Everyday I'm Hustlin’ Hiphop Rhetorics and the Art of Makin’ Do
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The field of Rhetoric and Composition traditionally centers the Greco-Roman tradition, specifically rhetorics and theories attached to privileged, white males, as the most important voices, while marginalizing rhetorics from other communities such as people of color, women, and queer folks. This dissertation makes interventions in the field of Rhetoric and Composition by privileging rhetorics created and innovated by communities centering non-written texts, non-linearity, everyday practices, and embodiment. It looks at how hiphop produces resistance, survival, agency, and pleasure through everyday practices and rhetorical traditions based in African, Latino/a, and Indigenous ways of knowing. Rooted in sociopolitical resistance and survival against colonial histories of oppression and erasure, I theorize “tha art of makin’ do” as a method employing tactics able to re-imagine, re-purpose, and re-deploy the material and immaterial in accordance to immediate and long-term needs. Hiphop Studies scholar Tricia Rose writes that the ability to manage and navigate the concept of “flow,” “layering,” and “ruptures in line” builds a hiphop methodology for survival that “suggest[s] affirmative ways in which profound social dislocation and rupture can be managed and perhaps contested in the cultural arena.” This hiphop methodology produces voice, subjectivity, and agency as weapons to combat oppression, challenge discourses, and produce knowledges. I theorize how hiphop rhetoricians employ the art of making do through remixing, pastiche, mimicry, parody, and embodied rhetorics to shift power structures and relationships.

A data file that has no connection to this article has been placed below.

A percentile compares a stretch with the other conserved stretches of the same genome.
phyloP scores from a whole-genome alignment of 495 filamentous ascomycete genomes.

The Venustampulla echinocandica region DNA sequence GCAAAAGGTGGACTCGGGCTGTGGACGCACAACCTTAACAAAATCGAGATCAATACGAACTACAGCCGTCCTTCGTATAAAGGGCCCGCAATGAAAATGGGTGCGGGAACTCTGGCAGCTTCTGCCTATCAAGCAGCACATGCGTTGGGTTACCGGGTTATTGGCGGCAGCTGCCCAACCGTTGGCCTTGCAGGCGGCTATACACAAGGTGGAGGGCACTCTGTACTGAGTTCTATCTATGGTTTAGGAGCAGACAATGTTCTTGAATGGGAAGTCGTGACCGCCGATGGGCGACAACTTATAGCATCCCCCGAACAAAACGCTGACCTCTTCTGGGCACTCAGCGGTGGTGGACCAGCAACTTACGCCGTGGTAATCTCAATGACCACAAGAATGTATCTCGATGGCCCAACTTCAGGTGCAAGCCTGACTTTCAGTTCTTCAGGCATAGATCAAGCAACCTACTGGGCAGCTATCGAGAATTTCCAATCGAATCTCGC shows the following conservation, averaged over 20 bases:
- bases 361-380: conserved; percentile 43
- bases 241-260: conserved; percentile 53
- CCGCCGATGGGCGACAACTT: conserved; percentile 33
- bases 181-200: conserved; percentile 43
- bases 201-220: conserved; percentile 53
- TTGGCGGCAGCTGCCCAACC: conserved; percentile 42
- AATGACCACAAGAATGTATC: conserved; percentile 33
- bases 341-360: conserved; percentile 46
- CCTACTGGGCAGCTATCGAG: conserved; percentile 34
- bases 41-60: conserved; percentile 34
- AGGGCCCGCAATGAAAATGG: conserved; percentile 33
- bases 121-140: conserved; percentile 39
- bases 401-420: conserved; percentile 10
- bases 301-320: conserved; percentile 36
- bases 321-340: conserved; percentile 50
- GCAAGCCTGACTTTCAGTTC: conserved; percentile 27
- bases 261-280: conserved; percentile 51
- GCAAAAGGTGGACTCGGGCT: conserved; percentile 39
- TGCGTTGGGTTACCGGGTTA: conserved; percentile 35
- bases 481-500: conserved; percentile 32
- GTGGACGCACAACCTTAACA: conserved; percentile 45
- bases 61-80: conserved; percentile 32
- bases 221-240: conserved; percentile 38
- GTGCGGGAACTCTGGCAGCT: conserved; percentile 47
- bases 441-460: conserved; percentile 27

SubjectRhetoric and Composition
African American Rhetorics
Del Hierro, Marcos Julian (2014). Everyday I'm Hustlin’ Hiphop Rhetorics and the Art of Makin’ Do. Doctoral dissertation, Texas A & M University. Available electronically from